Meet Tevye. He's A Mensch In 'Fiddler On The Roof'
Tevye is a mensch. In director Bartlett Sher’s thoughtful but uneven revival of the enduring, endearing musical “Fiddler on the Roof,” Danny Burstein – a longtime Broadway veteran stepping at last into a starring role as comfortably as a favorite slipper — brings charm, decency and depth of feeling to the role of a Jewish dairyman living in a shtetl in pre-Revolution Russia with his wife, Golde, and their five daughters. Some may take exception to some of Sher’s tinkering with the template of the beloved title, but few will find fault in Burstein’s gentle, lovable man of faith, family and community. What’s not to like?
The personal intimacy of Tevye’s casual conversations with God, not to mention the easy rapport Burstein has with the audience, only intensifies the humor and humanity of the classic material, and should prove an attractive draw for both first-timers and returning fans of the show.
But the first time we see him it isn’t as the iconic peasant trying to find his place in God’s universe but rather as a present-day searcher — we know this because he is dressed in a synthetic winter parka — checking out the old country, perhaps discovering his heritage, perhaps doing research for the show. A faded train sign on a nearly bare stage indicates he’s in a place once known as Anatevka as he reads from a battered book, presumably the stories of Sholom Aleichem, on which the musical is based.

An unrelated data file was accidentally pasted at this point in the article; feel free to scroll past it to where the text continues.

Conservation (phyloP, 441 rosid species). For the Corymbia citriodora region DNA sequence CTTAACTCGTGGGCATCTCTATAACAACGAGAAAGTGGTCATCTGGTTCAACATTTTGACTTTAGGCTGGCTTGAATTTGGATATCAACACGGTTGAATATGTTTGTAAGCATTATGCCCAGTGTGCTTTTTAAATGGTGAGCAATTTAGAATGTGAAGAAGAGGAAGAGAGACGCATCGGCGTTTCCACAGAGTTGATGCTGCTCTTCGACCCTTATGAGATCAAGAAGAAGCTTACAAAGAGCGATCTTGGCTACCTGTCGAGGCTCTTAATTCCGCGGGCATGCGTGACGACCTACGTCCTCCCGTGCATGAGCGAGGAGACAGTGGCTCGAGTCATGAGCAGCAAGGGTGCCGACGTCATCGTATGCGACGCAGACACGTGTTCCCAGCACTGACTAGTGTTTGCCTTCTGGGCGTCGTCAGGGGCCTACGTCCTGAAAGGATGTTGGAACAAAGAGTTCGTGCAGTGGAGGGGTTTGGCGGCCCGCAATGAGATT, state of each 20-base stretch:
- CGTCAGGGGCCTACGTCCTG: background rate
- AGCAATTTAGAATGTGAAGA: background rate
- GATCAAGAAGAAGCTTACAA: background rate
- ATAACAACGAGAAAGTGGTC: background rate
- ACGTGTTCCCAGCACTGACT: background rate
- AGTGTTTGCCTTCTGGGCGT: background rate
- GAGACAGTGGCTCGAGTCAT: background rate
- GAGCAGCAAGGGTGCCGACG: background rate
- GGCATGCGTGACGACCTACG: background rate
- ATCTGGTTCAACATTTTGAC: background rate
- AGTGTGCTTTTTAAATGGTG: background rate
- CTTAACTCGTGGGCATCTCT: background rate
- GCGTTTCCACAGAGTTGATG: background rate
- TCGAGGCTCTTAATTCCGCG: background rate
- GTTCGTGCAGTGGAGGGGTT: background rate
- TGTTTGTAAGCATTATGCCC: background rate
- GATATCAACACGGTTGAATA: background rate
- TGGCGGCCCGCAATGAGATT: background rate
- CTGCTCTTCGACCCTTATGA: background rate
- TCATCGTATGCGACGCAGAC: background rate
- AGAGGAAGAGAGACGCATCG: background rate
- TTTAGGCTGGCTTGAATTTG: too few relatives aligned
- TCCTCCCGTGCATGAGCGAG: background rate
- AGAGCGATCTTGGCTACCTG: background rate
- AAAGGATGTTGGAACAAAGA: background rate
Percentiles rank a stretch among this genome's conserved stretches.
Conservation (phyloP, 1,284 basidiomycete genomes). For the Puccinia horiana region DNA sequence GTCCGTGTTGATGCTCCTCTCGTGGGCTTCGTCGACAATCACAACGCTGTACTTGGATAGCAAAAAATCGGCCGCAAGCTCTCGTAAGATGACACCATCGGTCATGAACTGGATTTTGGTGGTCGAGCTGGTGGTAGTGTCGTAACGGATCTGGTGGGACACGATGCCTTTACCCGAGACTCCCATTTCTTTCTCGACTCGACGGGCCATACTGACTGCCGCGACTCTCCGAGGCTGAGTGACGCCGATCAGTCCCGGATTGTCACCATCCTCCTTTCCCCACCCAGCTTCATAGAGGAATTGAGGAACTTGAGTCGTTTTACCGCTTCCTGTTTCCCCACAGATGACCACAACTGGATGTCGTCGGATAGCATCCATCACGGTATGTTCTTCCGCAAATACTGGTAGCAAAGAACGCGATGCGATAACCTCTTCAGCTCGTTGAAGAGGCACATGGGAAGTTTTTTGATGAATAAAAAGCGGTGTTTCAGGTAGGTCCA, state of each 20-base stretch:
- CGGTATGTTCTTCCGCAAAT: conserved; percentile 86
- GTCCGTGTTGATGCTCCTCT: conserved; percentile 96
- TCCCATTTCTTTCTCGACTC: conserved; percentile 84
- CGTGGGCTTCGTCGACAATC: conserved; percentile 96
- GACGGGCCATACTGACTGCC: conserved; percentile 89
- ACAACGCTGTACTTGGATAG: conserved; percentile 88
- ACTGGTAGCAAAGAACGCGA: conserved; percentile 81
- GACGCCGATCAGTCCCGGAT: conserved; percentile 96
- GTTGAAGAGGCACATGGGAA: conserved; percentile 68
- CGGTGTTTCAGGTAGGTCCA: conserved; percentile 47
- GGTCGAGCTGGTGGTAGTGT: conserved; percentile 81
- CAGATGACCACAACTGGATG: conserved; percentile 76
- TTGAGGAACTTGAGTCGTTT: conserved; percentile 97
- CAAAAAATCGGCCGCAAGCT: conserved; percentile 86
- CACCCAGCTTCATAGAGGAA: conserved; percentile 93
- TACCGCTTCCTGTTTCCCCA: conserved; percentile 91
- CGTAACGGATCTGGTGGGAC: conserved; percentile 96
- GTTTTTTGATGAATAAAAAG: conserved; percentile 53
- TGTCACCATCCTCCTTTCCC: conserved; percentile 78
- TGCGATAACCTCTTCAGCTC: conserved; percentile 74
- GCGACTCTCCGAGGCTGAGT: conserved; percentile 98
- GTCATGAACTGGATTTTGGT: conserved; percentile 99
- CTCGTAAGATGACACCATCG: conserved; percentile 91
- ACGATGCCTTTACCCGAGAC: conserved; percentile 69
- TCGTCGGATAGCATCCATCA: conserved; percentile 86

This wordless prologue is broken by the plaintive playing of a lone fiddler, followed by the introduction of the community of Jewish villagers emerging from the back depths of the stage, introducing themselves and their place in the community in the familiar song “Tradition,” gaining strength in their increasing numbers and certainties.